In fact the only thing to cheer about was occasional glimpses of our boy wonder Wayne Rooney who, with metatarsal now healed, will surely make his World Cup finals debut sooner rather than later.

But by the end, with Owen off; Downing on, Cole off; Harvgreaves on, it was relief that 1-0 was enough for all three points. The beer-soaked celebrations that greeted the final whistle were more about relief than jubilation. Job done… just; but that did not put off most fans who had watched the action at the pub.

Owen Bond, a transport manager from Hellesdon, who celebrated his 30th birthday by watching the game at Brannigans, said: “I thought it was a superb atmosphere in the pub. It was good to see England win to get us on the road to winning the World Cup.”

John Hipperson, 38, a sign writer from Hellesdon, said: “I thought it was a good atmosphere in the first half, but it was terrible in the second half; I thought we were going to draw it at the end. I'm pleased but not happy with it, not at all. I'm working away in London next week but will be back for the Sweden game.”

Justin Philo, 30, a sign writer from Drayton was at Brannigans with his partner Christy Ransom, 28. He said the atmosphere at the pub was good, but the performance was not so encouraging.

“I'm pleased with the win, but they need to improve greatly,” he said. “I'll be coming back next week to watch the Trinidad and Tobago game.”

Miss Ransom, an insurance broker, said: “It was really good; Beckham looked gorgeous as always, but I wish they had won more than 1-0.”

Lee Dewey, 27, from Norwich, was at the game with his friends but was disappointed the win was not as emphatic as it could have been.

“After going 1-0 up it was a bit disappointing we didn't go for the jugular,” he said. “If we perform like that against a good side like Argentina or Brazil we will get murdered. It should have been 3-0, 4-0, or 5-0.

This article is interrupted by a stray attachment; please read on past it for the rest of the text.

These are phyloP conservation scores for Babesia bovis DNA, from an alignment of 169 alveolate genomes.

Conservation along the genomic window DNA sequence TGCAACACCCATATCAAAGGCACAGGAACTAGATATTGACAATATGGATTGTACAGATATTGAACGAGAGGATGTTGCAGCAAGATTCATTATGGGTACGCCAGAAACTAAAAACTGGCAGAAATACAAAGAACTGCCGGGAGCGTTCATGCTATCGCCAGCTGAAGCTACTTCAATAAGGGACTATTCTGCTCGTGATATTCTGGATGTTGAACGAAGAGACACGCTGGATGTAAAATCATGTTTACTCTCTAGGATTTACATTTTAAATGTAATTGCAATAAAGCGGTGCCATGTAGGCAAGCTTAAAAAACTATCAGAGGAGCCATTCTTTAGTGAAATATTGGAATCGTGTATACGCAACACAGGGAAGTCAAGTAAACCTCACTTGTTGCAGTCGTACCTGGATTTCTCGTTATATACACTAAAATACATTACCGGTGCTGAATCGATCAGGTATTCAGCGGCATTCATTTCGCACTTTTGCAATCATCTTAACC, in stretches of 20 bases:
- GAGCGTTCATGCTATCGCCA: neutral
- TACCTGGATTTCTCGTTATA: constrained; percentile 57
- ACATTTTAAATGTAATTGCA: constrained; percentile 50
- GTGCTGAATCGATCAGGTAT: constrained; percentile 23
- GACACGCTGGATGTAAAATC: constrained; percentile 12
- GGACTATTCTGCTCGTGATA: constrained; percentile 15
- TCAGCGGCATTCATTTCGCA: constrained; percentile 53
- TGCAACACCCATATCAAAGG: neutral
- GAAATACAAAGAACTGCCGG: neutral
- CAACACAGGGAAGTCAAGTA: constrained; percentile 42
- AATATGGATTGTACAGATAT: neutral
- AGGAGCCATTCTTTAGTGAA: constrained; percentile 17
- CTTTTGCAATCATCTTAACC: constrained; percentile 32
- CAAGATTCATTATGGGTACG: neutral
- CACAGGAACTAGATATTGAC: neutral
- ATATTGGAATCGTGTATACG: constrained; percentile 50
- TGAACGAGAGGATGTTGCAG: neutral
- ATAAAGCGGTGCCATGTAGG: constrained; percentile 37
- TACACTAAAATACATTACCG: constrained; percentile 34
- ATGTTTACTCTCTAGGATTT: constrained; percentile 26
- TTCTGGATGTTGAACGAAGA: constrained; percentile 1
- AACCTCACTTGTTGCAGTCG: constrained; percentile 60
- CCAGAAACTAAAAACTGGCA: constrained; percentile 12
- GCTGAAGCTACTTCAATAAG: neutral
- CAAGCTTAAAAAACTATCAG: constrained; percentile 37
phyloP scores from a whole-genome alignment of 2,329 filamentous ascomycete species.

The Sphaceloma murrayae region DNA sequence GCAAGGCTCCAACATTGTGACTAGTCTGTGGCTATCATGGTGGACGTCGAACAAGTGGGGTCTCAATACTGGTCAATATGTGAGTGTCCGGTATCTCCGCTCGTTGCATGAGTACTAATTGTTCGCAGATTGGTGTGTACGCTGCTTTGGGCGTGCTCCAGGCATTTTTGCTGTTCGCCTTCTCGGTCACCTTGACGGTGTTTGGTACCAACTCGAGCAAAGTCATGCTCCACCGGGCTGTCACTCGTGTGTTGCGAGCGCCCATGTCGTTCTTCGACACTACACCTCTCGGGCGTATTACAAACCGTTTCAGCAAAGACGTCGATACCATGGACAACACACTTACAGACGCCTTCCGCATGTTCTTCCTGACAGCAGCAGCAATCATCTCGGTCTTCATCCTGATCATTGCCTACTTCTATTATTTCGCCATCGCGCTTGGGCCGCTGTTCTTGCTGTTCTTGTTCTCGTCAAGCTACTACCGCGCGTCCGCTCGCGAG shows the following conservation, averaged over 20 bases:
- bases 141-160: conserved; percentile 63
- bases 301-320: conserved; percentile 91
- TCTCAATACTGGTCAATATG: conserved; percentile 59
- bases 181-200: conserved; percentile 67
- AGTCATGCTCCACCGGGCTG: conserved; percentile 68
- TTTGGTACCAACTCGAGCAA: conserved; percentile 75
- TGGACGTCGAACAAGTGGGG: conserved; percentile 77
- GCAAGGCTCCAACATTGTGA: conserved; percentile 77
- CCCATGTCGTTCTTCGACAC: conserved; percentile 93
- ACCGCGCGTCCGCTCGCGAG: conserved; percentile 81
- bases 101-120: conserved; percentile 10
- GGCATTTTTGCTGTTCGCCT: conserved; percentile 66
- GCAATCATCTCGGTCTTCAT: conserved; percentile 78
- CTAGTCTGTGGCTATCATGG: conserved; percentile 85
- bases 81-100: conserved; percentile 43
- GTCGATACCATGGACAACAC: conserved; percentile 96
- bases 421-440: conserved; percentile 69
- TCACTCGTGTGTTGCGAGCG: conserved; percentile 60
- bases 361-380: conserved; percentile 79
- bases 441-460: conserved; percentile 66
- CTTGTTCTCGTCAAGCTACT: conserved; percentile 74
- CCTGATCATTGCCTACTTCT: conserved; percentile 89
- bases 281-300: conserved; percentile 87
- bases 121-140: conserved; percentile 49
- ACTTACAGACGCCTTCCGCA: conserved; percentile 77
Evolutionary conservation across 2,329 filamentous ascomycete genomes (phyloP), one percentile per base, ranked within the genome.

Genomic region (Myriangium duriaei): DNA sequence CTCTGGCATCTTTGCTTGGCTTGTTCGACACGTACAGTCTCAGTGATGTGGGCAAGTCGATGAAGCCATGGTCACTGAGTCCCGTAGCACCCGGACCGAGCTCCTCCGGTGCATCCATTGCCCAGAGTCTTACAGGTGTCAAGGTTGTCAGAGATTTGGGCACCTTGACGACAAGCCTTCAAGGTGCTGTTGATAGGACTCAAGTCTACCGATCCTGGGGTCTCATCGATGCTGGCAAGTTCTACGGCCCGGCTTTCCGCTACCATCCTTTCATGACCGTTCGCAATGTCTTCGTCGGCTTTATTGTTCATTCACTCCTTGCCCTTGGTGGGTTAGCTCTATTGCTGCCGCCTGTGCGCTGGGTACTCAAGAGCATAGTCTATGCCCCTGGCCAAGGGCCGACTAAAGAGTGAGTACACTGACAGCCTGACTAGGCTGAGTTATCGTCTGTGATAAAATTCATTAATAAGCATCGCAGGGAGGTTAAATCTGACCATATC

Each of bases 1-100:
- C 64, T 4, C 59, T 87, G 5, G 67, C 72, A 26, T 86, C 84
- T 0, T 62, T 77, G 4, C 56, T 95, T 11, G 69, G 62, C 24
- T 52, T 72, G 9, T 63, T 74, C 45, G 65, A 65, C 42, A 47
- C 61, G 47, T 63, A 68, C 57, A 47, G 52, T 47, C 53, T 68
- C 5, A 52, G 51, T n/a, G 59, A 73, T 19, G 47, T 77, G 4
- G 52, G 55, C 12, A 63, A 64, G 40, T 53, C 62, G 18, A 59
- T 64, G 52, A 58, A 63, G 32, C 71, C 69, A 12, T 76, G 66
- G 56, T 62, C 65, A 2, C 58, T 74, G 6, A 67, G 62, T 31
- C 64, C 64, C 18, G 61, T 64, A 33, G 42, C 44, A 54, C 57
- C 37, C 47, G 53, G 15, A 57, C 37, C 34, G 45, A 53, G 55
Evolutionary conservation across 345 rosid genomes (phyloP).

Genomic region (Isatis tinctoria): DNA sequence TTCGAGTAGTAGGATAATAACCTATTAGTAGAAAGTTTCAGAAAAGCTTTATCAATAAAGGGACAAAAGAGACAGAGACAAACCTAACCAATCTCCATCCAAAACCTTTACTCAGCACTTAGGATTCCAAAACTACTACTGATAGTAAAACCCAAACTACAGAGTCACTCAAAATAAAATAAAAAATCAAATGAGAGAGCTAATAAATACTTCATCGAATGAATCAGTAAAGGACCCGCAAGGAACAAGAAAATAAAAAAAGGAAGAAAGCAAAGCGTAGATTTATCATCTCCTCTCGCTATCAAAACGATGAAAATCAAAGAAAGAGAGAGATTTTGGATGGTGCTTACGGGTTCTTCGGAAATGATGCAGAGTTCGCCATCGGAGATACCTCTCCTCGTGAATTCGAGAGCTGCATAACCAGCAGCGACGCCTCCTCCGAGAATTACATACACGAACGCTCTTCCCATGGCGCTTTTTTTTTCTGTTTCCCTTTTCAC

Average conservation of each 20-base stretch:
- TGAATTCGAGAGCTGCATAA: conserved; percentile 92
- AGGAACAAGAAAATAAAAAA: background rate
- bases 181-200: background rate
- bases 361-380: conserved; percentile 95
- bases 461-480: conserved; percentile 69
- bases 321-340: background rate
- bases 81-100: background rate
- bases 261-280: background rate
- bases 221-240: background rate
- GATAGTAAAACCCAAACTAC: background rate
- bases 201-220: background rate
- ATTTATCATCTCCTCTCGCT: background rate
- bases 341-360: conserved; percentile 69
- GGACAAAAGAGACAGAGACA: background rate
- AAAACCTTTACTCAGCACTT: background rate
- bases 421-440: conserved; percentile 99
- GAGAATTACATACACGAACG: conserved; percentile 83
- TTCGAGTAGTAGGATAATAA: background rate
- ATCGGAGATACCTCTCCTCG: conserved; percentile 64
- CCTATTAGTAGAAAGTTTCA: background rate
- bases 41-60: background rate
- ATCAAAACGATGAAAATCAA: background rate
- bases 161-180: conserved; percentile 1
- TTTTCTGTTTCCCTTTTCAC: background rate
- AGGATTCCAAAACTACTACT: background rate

“It was a brilliant atmosphere; we always come down for the games and since Euro 2004, when we were separated for some reason, they have never lost a game.”

Tim Hales, 24, a groundsman from Dussindale, said: “It was a great atmosphere. I'm pleased with the result, but the game could have been a bit better. But to be honest I would have taken a draw; you can't lose your first game. I'm well happy - very, very happy.”

Michael Rose, 38, from Wymondham, said he was pleased with the first-half performance but not with the way they almost let Paraguay back into the game, although he praised the venue for having “the best atmosphere in Norwich”.

Steve Chennery, 38, a builder from Barnham Broom, said: “I thought the first half was pretty good. It's a good start and makes a change to get a win first game.”

Andrew Debbage, 28, a mortgage adviser from Norwich, said: “It was a terrible game, but at least we won; three points on the way to the final.”

Marcus Macmillan, 29, from Norwich, said it was the result and not the performance that mattered at the end of the day.

As the fans spilled out onto the Riverside complex after the game the mood was good and no real hint of any trouble; after all the sun was shining and England had started their world cup with a win.

Have you got a World Cup story to share with Evening News readers? Call reporter Peter Walsh on 01603 772439 or e-mail

Peter Walsh